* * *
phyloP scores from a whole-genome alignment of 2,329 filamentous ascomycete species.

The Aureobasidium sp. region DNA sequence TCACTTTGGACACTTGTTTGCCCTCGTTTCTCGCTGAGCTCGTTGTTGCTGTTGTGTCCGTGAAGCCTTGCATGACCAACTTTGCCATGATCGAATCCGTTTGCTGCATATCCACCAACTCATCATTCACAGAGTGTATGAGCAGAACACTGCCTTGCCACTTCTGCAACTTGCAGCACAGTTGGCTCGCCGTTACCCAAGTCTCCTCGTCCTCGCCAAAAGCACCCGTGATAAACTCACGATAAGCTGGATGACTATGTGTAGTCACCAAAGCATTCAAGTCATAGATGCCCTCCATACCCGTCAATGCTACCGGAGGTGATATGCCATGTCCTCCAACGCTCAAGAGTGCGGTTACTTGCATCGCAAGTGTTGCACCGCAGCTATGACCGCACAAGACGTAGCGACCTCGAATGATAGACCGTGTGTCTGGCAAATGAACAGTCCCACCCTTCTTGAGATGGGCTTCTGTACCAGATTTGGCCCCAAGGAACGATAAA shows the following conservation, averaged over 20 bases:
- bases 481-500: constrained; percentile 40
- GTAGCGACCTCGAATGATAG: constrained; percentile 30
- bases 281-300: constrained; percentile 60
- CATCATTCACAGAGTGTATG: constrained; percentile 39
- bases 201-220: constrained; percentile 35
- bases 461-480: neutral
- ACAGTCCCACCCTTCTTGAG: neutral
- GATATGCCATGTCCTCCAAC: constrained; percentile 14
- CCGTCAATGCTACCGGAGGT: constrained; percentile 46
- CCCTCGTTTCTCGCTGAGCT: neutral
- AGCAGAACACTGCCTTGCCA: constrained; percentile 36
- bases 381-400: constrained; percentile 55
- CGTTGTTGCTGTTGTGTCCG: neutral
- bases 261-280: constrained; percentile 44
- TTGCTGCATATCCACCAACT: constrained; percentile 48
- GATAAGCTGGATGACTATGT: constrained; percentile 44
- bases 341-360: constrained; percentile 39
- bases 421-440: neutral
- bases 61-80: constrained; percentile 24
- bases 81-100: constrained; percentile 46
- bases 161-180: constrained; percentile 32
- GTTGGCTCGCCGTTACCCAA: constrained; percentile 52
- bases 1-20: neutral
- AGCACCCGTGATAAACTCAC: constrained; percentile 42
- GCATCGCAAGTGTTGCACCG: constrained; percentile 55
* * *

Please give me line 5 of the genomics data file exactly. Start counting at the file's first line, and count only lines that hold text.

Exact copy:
- bases 281-300: constrained; percentile 60